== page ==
Holly Pattison started at the MHR as Circulation Manager (2001-2006.) She was thrilled to join the Creative Nonfiction Board when it was created in 2008. After graduating from UVic's Writing Program in 2005, she started working at the UVic Faculty of Law and has been at the Environmental Law Centre for over 5 years. Holly has published journalism, creative nonfiction, and photography in several magazines and newspapers. She is also a filmmaker specializing in environmental documentaries.
Describe your ideal creative nonfiction piece.
My ideal CNF piece has fresh and lively writing that propels readers through a story. It relies on concrete images, vivid scenes, and experiences that resonate beyond the author’s personal experience. I’m generally drawn to pieces that are literary (yet humble) and evocative (without trying too hard). There has to be a natural flow. I like to feel like I'm tagging along with the author as they experience a change or gain some new insight throughout the piece.
Who is your favourite (for the moment or all-time) creative nonfiction writer?
Oh, I have so many favourites (and I’m sure I’ll have many more after Canada Reads announces their True Stories Top 40.) George Orwell’s essay “Shooting an Elephant” still captivates me, but I really like Annie Dillard’s nature writing, particularly Pilgrim at Tinker Creek. Currently, I’m re-enjoying Stephen Hume’s Bush Telegraph. Hume is known for his journalism, but I find his creative nonfiction about local (BC’s) history and the natural world compelling. Every time I read “Huckleberries” I want to dash out to the forest so I can forage berries to bake in a huckleberry pie.
From the time you started on our creative nonfiction board, what has been your favourite pick?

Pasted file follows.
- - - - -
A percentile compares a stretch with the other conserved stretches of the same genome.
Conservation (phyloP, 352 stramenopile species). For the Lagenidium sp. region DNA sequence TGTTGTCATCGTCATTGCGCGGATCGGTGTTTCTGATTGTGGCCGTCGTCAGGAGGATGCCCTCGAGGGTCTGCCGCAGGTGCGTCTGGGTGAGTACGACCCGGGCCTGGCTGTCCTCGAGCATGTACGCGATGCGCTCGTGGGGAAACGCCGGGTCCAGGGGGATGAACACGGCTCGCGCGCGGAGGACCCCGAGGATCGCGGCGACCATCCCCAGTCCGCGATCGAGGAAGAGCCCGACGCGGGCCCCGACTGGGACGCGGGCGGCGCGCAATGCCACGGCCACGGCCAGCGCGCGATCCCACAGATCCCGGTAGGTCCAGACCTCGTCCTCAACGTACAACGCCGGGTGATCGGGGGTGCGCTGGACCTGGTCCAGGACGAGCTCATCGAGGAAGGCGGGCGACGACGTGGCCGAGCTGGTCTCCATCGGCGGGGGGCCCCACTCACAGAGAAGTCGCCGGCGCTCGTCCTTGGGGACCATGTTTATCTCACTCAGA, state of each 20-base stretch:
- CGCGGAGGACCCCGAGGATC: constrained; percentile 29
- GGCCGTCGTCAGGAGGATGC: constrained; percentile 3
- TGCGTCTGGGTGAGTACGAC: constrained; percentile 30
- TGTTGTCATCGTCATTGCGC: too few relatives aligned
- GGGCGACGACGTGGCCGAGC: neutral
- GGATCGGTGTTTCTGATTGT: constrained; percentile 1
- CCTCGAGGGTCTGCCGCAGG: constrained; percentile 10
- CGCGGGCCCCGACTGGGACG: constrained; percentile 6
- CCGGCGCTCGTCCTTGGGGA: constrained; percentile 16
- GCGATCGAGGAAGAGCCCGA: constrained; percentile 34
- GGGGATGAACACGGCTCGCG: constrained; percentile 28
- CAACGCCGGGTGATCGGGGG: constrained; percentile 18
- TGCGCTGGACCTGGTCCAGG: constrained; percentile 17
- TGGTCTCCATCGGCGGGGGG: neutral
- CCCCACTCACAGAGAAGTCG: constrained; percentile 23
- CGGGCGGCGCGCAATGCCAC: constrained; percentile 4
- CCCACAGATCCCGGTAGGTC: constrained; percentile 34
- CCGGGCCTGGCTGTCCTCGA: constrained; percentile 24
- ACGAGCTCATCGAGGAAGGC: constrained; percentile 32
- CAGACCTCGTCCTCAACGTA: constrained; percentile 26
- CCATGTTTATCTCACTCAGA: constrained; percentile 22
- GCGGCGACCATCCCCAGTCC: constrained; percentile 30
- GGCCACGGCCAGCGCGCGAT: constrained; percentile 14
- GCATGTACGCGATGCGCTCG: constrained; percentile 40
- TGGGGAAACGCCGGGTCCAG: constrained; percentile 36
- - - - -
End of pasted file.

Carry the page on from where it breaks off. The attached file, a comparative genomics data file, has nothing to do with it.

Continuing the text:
Again, it’s hard to choose a “favourite.” But Aparna Sanyal’s, “Shadows on a Night Train” (Fall 2010, #172) has really stayed with me. I appreciated the honest introspection that weaves throughout the story. Many people can relate to the weary traveller, but Aparna goes further to articulate a broader experience that seems to be a growing issue today: even in this age of instant global communication, many people do not feel connected. As Aparna puts it, “There were misfits everywhere; there was a universality to being peculiar.”
What are you not seeing in submissions to The Malahat that you would like to see?
There are many subjects people write about, but to be considered for publication in the MHR as creative nonfiction, a story really has to go beyond the writer’s personal experience. Take aging parents as a topic, for example. Many people today care for their aging parents. Writing about it can be a valuable experience that is cathartic for the author, but unless it connects to the universal experience, speaks to something bigger than the author’s world, and gives the reader something new to take away, it does not necessarily make for good reading in a literary journal. I wish writers would ask themselves: What is my point? Why should readers care about my story? What takes it beyond my personal experience? What feeling or thought do I want readers to walk away with?